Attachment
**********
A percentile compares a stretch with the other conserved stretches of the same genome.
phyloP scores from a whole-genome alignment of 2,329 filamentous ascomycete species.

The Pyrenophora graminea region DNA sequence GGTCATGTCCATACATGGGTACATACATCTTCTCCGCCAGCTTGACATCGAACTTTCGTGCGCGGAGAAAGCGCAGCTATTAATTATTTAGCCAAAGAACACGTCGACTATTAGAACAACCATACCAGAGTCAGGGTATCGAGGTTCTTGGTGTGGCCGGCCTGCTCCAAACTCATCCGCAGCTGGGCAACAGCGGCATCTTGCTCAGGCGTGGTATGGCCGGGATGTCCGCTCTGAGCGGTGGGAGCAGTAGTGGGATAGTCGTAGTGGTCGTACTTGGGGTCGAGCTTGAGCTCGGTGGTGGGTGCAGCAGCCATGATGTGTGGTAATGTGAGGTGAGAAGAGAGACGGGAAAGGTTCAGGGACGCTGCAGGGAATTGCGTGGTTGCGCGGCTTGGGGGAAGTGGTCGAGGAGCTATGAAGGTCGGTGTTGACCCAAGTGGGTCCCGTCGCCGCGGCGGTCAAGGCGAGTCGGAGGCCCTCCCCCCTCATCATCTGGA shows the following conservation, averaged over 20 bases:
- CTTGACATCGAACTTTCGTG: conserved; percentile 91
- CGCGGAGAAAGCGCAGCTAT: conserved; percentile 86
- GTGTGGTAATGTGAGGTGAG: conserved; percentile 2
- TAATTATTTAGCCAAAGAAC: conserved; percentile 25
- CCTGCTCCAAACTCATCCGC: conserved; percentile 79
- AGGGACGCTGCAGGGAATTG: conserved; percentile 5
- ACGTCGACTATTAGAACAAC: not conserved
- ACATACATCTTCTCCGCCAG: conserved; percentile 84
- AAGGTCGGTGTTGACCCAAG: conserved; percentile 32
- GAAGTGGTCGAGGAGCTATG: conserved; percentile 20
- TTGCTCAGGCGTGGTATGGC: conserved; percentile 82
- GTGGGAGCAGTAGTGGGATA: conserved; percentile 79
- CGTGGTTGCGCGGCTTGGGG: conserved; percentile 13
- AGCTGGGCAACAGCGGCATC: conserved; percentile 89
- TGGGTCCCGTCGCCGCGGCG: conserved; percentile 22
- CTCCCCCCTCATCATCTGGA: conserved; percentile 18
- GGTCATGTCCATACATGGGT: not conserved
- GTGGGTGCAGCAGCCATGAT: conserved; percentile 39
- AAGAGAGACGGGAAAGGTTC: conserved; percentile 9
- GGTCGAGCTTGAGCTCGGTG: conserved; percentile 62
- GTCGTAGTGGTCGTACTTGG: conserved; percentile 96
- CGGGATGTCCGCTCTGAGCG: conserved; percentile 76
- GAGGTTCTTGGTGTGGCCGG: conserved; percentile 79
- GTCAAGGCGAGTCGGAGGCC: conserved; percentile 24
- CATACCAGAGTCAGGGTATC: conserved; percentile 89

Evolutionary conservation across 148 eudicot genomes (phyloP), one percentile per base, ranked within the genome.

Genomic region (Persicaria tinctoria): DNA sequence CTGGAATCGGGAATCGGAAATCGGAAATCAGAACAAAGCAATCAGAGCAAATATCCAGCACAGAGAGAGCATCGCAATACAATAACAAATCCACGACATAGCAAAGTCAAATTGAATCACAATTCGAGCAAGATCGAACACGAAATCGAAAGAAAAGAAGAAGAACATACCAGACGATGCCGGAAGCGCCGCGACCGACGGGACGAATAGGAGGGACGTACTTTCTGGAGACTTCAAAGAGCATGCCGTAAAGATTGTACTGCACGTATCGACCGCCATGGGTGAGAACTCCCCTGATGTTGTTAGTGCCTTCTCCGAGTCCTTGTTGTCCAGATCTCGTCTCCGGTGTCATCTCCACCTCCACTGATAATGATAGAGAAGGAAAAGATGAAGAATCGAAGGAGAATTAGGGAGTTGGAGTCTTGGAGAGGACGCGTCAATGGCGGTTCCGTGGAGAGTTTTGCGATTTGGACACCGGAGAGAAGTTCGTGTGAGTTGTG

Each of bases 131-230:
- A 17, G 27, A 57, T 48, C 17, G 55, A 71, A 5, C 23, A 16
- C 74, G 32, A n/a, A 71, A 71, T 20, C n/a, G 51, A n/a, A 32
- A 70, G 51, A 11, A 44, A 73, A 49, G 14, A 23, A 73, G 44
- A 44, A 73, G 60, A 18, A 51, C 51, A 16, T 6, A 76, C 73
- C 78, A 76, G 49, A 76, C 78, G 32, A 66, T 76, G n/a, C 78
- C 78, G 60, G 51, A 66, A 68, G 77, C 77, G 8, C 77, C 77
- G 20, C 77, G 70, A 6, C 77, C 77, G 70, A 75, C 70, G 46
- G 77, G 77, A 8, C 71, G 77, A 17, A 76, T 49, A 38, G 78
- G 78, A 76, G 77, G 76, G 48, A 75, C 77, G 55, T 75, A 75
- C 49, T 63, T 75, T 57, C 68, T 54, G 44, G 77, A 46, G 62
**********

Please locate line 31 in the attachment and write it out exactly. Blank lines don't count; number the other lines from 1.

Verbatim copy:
Each of bases 131-230: